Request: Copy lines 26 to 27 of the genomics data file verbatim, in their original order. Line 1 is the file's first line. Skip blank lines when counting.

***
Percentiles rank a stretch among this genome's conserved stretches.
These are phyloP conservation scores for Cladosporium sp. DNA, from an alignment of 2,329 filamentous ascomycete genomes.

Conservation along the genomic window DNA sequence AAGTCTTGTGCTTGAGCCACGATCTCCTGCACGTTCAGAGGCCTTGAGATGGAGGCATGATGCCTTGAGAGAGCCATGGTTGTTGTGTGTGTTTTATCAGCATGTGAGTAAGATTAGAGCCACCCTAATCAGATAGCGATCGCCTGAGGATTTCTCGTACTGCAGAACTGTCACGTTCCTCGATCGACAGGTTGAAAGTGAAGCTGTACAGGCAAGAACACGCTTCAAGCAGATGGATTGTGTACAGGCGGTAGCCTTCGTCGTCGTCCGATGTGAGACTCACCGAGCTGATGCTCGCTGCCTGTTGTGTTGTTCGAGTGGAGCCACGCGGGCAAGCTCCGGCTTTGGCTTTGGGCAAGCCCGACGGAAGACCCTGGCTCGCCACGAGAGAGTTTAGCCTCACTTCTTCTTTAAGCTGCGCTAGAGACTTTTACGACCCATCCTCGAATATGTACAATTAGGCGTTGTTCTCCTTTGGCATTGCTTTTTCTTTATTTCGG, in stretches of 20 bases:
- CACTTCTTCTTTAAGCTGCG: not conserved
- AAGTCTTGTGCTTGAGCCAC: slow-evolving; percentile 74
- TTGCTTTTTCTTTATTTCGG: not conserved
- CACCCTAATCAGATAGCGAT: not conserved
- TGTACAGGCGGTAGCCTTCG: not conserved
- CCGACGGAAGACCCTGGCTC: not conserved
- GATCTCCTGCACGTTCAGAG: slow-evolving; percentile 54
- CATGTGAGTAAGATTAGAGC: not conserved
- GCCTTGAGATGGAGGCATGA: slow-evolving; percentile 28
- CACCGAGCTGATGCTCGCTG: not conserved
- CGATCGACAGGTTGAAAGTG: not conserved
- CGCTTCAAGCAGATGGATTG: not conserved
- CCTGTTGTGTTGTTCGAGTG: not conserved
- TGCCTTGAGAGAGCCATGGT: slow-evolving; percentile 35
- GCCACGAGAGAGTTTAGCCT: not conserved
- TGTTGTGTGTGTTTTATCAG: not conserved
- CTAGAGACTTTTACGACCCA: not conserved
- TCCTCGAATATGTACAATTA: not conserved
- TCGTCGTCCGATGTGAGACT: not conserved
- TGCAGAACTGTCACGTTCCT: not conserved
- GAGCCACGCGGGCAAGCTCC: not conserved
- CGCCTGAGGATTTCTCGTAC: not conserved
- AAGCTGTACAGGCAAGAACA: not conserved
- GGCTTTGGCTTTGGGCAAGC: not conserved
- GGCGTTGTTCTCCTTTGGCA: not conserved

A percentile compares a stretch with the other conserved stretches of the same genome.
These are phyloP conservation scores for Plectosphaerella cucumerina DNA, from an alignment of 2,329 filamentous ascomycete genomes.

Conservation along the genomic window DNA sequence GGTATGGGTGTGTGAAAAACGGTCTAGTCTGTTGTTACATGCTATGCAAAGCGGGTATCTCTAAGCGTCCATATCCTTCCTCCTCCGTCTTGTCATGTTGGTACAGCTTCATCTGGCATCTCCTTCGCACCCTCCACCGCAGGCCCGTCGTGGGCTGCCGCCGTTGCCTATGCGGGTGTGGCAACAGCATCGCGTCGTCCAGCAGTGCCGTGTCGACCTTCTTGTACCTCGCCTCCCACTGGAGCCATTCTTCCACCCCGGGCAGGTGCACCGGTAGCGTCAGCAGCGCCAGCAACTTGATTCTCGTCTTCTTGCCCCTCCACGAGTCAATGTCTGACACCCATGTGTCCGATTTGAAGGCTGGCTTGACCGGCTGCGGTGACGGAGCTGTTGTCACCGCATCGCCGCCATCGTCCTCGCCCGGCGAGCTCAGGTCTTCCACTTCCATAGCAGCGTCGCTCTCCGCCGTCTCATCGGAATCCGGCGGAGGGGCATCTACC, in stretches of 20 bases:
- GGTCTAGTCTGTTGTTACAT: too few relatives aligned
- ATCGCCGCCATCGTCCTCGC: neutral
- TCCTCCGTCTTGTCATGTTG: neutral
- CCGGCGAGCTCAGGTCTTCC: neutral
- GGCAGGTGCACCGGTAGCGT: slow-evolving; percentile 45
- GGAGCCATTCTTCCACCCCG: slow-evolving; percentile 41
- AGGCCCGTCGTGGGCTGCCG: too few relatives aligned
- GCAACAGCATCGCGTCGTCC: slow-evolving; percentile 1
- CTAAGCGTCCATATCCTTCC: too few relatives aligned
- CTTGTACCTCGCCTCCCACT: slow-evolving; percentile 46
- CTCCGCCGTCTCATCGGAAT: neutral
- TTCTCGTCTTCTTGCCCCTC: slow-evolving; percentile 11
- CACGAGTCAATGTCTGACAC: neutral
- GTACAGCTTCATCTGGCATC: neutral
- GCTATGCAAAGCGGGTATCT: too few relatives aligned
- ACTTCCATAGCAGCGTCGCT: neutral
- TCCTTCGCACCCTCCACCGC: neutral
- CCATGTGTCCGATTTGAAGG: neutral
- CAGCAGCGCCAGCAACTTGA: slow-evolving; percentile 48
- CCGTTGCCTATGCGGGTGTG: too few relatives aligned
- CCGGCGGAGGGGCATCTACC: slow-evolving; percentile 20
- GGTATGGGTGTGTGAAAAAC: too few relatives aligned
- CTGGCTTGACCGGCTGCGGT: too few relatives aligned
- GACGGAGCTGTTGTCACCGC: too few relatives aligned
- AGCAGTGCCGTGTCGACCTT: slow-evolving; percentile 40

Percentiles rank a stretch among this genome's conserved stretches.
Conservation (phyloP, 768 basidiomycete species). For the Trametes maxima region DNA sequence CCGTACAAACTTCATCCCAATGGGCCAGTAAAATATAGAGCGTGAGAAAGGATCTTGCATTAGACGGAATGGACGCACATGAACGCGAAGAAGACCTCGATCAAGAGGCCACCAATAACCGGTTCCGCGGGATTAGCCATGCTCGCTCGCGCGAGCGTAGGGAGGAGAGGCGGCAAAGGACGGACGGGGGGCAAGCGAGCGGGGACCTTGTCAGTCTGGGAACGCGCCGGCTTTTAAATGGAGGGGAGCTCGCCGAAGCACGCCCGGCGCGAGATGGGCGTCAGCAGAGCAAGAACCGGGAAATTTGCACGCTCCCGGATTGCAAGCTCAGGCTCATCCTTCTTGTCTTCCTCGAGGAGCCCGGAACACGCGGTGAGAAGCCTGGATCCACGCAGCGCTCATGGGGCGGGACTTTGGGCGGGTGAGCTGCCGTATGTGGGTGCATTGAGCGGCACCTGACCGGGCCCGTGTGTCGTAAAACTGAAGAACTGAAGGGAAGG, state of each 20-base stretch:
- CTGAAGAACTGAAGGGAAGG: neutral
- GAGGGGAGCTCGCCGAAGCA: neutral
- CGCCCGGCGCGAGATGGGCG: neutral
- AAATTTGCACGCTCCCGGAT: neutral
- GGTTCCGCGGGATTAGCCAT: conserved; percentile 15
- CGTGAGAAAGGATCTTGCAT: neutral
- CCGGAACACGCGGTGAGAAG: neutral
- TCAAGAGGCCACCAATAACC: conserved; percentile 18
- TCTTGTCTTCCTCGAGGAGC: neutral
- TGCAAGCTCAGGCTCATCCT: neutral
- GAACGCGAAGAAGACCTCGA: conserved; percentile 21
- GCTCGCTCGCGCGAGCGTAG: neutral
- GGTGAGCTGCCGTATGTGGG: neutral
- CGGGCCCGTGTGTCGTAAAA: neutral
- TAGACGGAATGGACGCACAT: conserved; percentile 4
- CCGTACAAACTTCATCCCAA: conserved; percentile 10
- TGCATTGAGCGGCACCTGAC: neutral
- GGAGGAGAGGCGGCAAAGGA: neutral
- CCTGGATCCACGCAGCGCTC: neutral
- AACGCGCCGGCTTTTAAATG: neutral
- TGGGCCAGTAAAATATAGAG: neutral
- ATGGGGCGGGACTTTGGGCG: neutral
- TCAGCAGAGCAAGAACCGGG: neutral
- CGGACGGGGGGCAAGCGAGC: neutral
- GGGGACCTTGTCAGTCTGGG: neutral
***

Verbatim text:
- AAGCTGTACAGGCAAGAACA: not conserved
- GGCTTTGGCTTTGGGCAAGC: not conserved